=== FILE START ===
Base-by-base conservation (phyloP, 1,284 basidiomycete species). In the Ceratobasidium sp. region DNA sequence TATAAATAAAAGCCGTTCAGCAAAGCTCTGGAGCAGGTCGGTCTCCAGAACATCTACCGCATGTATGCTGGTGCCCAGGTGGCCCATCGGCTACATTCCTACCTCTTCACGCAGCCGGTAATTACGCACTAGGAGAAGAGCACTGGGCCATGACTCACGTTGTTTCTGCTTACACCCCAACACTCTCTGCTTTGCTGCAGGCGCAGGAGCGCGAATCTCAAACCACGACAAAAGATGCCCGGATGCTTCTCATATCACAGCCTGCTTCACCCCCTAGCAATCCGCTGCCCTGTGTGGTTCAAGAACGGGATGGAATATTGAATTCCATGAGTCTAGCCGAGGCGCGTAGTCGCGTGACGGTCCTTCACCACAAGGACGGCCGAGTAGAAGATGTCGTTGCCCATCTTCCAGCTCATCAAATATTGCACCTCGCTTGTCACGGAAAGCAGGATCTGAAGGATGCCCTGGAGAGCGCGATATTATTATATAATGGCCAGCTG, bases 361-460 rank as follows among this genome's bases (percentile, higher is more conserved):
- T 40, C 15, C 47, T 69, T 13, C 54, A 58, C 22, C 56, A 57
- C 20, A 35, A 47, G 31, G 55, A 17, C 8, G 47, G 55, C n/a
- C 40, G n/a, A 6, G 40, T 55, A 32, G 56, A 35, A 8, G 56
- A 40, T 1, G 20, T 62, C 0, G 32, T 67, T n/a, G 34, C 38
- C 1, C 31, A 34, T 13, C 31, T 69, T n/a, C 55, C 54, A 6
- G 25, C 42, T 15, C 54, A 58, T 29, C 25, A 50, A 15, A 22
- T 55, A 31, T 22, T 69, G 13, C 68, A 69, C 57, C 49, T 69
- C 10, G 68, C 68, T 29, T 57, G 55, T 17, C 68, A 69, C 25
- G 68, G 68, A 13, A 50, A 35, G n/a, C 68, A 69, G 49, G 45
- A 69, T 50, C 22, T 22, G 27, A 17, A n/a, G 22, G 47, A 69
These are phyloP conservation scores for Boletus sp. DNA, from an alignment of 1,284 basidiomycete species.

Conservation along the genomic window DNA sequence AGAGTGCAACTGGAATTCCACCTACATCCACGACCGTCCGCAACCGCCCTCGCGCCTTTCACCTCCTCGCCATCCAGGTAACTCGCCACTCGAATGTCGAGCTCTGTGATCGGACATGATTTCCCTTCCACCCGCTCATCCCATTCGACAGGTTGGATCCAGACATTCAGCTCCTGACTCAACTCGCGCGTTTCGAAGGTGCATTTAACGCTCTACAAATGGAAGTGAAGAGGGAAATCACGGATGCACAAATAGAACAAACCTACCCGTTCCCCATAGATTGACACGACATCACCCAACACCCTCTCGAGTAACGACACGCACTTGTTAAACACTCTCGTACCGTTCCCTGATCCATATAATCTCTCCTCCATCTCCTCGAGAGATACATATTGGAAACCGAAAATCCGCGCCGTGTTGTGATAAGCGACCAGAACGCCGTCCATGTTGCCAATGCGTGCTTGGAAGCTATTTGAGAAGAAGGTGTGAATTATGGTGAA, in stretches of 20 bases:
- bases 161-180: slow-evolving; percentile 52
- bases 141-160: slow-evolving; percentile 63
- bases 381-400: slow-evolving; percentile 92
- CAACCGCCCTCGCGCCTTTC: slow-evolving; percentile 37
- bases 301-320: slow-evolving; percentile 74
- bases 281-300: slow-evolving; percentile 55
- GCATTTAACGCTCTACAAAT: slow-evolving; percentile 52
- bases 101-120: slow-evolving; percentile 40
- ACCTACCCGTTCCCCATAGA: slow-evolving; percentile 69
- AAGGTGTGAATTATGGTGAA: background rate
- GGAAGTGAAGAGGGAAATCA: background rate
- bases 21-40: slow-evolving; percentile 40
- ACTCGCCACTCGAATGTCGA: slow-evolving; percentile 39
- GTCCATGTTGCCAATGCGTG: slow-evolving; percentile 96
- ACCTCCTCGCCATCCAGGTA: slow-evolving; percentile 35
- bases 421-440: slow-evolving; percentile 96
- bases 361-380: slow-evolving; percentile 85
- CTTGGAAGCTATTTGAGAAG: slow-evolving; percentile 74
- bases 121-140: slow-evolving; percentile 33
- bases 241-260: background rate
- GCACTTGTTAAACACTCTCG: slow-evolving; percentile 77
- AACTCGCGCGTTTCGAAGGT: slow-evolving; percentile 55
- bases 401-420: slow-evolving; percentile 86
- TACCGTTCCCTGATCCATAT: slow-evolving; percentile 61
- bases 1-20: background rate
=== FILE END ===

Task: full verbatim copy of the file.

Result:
Base-by-base conservation (phyloP, 1,284 basidiomycete species). In the Ceratobasidium sp. region DNA sequence TATAAATAAAAGCCGTTCAGCAAAGCTCTGGAGCAGGTCGGTCTCCAGAACATCTACCGCATGTATGCTGGTGCCCAGGTGGCCCATCGGCTACATTCCTACCTCTTCACGCAGCCGGTAATTACGCACTAGGAGAAGAGCACTGGGCCATGACTCACGTTGTTTCTGCTTACACCCCAACACTCTCTGCTTTGCTGCAGGCGCAGGAGCGCGAATCTCAAACCACGACAAAAGATGCCCGGATGCTTCTCATATCACAGCCTGCTTCACCCCCTAGCAATCCGCTGCCCTGTGTGGTTCAAGAACGGGATGGAATATTGAATTCCATGAGTCTAGCCGAGGCGCGTAGTCGCGTGACGGTCCTTCACCACAAGGACGGCCGAGTAGAAGATGTCGTTGCCCATCTTCCAGCTCATCAAATATTGCACCTCGCTTGTCACGGAAAGCAGGATCTGAAGGATGCCCTGGAGAGCGCGATATTATTATATAATGGCCAGCTG, bases 361-460 rank as follows among this genome's bases (percentile, higher is more conserved):
- T 40, C 15, C 47, T 69, T 13, C 54, A 58, C 22, C 56, A 57
- C 20, A 35, A 47, G 31, G 55, A 17, C 8, G 47, G 55, C n/a
- C 40, G n/a, A 6, G 40, T 55, A 32, G 56, A 35, A 8, G 56
- A 40, T 1, G 20, T 62, C 0, G 32, T 67, T n/a, G 34, C 38
- C 1, C 31, A 34, T 13, C 31, T 69, T n/a, C 55, C 54, A 6
- G 25, C 42, T 15, C 54, A 58, T 29, C 25, A 50, A 15, A 22
- T 55, A 31, T 22, T 69, G 13, C 68, A 69, C 57, C 49, T 69
- C 10, G 68, C 68, T 29, T 57, G 55, T 17, C 68, A 69, C 25
- G 68, G 68, A 13, A 50, A 35, G n/a, C 68, A 69, G 49, G 45
- A 69, T 50, C 22, T 22, G 27, A 17, A n/a, G 22, G 47, A 69
These are phyloP conservation scores for Boletus sp. DNA, from an alignment of 1,284 basidiomycete species.

Conservation along the genomic window DNA sequence AGAGTGCAACTGGAATTCCACCTACATCCACGACCGTCCGCAACCGCCCTCGCGCCTTTCACCTCCTCGCCATCCAGGTAACTCGCCACTCGAATGTCGAGCTCTGTGATCGGACATGATTTCCCTTCCACCCGCTCATCCCATTCGACAGGTTGGATCCAGACATTCAGCTCCTGACTCAACTCGCGCGTTTCGAAGGTGCATTTAACGCTCTACAAATGGAAGTGAAGAGGGAAATCACGGATGCACAAATAGAACAAACCTACCCGTTCCCCATAGATTGACACGACATCACCCAACACCCTCTCGAGTAACGACACGCACTTGTTAAACACTCTCGTACCGTTCCCTGATCCATATAATCTCTCCTCCATCTCCTCGAGAGATACATATTGGAAACCGAAAATCCGCGCCGTGTTGTGATAAGCGACCAGAACGCCGTCCATGTTGCCAATGCGTGCTTGGAAGCTATTTGAGAAGAAGGTGTGAATTATGGTGAA, in stretches of 20 bases:
- bases 161-180: slow-evolving; percentile 52
- bases 141-160: slow-evolving; percentile 63
- bases 381-400: slow-evolving; percentile 92
- CAACCGCCCTCGCGCCTTTC: slow-evolving; percentile 37
- bases 301-320: slow-evolving; percentile 74
- bases 281-300: slow-evolving; percentile 55
- GCATTTAACGCTCTACAAAT: slow-evolving; percentile 52
- bases 101-120: slow-evolving; percentile 40
- ACCTACCCGTTCCCCATAGA: slow-evolving; percentile 69
- AAGGTGTGAATTATGGTGAA: background rate
- GGAAGTGAAGAGGGAAATCA: background rate
- bases 21-40: slow-evolving; percentile 40
- ACTCGCCACTCGAATGTCGA: slow-evolving; percentile 39
- GTCCATGTTGCCAATGCGTG: slow-evolving; percentile 96
- ACCTCCTCGCCATCCAGGTA: slow-evolving; percentile 35
- bases 421-440: slow-evolving; percentile 96
- bases 361-380: slow-evolving; percentile 85
- CTTGGAAGCTATTTGAGAAG: slow-evolving; percentile 74
- bases 121-140: slow-evolving; percentile 33
- bases 241-260: background rate
- GCACTTGTTAAACACTCTCG: slow-evolving; percentile 77
- AACTCGCGCGTTTCGAAGGT: slow-evolving; percentile 55
- bases 401-420: slow-evolving; percentile 86
- TACCGTTCCCTGATCCATAT: slow-evolving; percentile 61
- bases 1-20: background rate